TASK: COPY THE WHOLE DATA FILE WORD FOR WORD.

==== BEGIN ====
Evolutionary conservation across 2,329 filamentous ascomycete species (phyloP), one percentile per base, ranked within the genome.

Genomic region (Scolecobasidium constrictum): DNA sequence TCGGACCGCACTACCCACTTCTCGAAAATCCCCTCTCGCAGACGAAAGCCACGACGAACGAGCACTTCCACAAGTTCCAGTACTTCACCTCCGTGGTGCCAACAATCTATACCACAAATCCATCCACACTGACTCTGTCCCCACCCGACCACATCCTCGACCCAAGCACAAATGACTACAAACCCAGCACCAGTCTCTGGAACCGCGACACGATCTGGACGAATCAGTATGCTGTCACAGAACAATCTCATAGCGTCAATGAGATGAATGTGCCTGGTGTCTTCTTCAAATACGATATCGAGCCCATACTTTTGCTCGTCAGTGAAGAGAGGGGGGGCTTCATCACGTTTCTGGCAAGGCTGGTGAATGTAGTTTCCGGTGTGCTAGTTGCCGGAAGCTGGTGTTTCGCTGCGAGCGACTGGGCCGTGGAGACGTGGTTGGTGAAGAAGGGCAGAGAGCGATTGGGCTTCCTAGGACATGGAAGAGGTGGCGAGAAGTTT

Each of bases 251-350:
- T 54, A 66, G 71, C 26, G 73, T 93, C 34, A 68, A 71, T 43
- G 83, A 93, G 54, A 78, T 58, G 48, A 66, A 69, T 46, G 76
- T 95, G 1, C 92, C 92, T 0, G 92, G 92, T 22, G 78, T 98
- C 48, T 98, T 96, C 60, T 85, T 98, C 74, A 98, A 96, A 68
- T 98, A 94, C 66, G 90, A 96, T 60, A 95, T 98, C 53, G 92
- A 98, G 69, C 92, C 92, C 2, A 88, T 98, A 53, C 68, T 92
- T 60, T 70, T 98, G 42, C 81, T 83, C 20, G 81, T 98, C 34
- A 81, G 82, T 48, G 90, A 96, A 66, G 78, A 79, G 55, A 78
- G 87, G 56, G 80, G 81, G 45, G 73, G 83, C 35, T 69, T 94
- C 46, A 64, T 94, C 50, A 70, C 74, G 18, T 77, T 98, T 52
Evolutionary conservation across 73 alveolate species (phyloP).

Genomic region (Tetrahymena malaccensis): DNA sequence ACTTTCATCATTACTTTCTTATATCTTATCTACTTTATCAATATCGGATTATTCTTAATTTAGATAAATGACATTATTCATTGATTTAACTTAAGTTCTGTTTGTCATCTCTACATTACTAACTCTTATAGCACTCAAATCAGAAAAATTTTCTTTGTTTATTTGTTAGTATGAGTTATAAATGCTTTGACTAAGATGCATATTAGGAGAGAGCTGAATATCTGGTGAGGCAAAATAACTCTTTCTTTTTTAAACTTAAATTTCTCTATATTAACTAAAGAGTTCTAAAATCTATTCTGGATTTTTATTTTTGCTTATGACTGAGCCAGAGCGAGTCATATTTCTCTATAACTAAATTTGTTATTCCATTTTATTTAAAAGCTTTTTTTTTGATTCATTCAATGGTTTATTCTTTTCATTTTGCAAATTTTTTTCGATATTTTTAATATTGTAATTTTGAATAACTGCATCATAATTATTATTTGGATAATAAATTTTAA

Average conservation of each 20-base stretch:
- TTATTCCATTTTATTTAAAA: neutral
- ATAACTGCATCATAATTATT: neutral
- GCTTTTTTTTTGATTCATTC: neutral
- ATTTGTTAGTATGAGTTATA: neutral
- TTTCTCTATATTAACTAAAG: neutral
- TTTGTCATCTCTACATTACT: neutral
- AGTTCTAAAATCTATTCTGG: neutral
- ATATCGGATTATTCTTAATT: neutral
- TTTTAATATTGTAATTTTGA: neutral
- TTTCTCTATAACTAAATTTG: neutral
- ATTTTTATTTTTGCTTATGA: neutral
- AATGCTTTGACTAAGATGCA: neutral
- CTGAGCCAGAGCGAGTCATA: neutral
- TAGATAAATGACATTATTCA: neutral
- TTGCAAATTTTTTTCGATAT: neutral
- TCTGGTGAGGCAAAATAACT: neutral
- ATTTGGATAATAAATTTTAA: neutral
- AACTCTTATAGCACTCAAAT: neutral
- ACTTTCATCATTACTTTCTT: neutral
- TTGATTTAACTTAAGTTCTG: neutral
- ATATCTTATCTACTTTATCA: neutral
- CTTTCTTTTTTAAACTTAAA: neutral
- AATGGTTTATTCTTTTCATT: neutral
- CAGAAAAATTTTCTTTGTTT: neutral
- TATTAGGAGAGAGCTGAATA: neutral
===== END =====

Evolutionary conservation across 2,329 filamentous ascomycete species (phyloP), one percentile per base, ranked within the genome.

Genomic region (Scolecobasidium constrictum): DNA sequence TCGGACCGCACTACCCACTTCTCGAAAATCCCCTCTCGCAGACGAAAGCCACGACGAACGAGCACTTCCACAAGTTCCAGTACTTCACCTCCGTGGTGCCAACAATCTATACCACAAATCCATCCACACTGACTCTGTCCCCACCCGACCACATCCTCGACCCAAGCACAAATGACTACAAACCCAGCACCAGTCTCTGGAACCGCGACACGATCTGGACGAATCAGTATGCTGTCACAGAACAATCTCATAGCGTCAATGAGATGAATGTGCCTGGTGTCTTCTTCAAATACGATATCGAGCCCATACTTTTGCTCGTCAGTGAAGAGAGGGGGGGCTTCATCACGTTTCTGGCAAGGCTGGTGAATGTAGTTTCCGGTGTGCTAGTTGCCGGAAGCTGGTGTTTCGCTGCGAGCGACTGGGCCGTGGAGACGTGGTTGGTGAAGAAGGGCAGAGAGCGATTGGGCTTCCTAGGACATGGAAGAGGTGGCGAGAAGTTT

Each of bases 251-350:
- T 54, A 66, G 71, C 26, G 73, T 93, C 34, A 68, A 71, T 43
- G 83, A 93, G 54, A 78, T 58, G 48, A 66, A 69, T 46, G 76
- T 95, G 1, C 92, C 92, T 0, G 92, G 92, T 22, G 78, T 98
- C 48, T 98, T 96, C 60, T 85, T 98, C 74, A 98, A 96, A 68
- T 98, A 94, C 66, G 90, A 96, T 60, A 95, T 98, C 53, G 92
- A 98, G 69, C 92, C 92, C 2, A 88, T 98, A 53, C 68, T 92
- T 60, T 70, T 98, G 42, C 81, T 83, C 20, G 81, T 98, C 34
- A 81, G 82, T 48, G 90, A 96, A 66, G 78, A 79, G 55, A 78
- G 87, G 56, G 80, G 81, G 45, G 73, G 83, C 35, T 69, T 94
- C 46, A 64, T 94, C 50, A 70, C 74, G 18, T 77, T 98, T 52
Evolutionary conservation across 73 alveolate species (phyloP).

Genomic region (Tetrahymena malaccensis): DNA sequence ACTTTCATCATTACTTTCTTATATCTTATCTACTTTATCAATATCGGATTATTCTTAATTTAGATAAATGACATTATTCATTGATTTAACTTAAGTTCTGTTTGTCATCTCTACATTACTAACTCTTATAGCACTCAAATCAGAAAAATTTTCTTTGTTTATTTGTTAGTATGAGTTATAAATGCTTTGACTAAGATGCATATTAGGAGAGAGCTGAATATCTGGTGAGGCAAAATAACTCTTTCTTTTTTAAACTTAAATTTCTCTATATTAACTAAAGAGTTCTAAAATCTATTCTGGATTTTTATTTTTGCTTATGACTGAGCCAGAGCGAGTCATATTTCTCTATAACTAAATTTGTTATTCCATTTTATTTAAAAGCTTTTTTTTTGATTCATTCAATGGTTTATTCTTTTCATTTTGCAAATTTTTTTCGATATTTTTAATATTGTAATTTTGAATAACTGCATCATAATTATTATTTGGATAATAAATTTTAA

Average conservation of each 20-base stretch:
- TTATTCCATTTTATTTAAAA: neutral
- ATAACTGCATCATAATTATT: neutral
- GCTTTTTTTTTGATTCATTC: neutral
- ATTTGTTAGTATGAGTTATA: neutral
- TTTCTCTATATTAACTAAAG: neutral
- TTTGTCATCTCTACATTACT: neutral
- AGTTCTAAAATCTATTCTGG: neutral
- ATATCGGATTATTCTTAATT: neutral
- TTTTAATATTGTAATTTTGA: neutral
- TTTCTCTATAACTAAATTTG: neutral
- ATTTTTATTTTTGCTTATGA: neutral
- AATGCTTTGACTAAGATGCA: neutral
- CTGAGCCAGAGCGAGTCATA: neutral
- TAGATAAATGACATTATTCA: neutral
- TTGCAAATTTTTTTCGATAT: neutral
- TCTGGTGAGGCAAAATAACT: neutral
- ATTTGGATAATAAATTTTAA: neutral
- AACTCTTATAGCACTCAAAT: neutral
- ACTTTCATCATTACTTTCTT: neutral
- TTGATTTAACTTAAGTTCTG: neutral
- ATATCTTATCTACTTTATCA: neutral
- CTTTCTTTTTTAAACTTAAA: neutral
- AATGGTTTATTCTTTTCATT: neutral
- CAGAAAAATTTTCTTTGTTT: neutral
- TATTAGGAGAGAGCTGAATA: neutral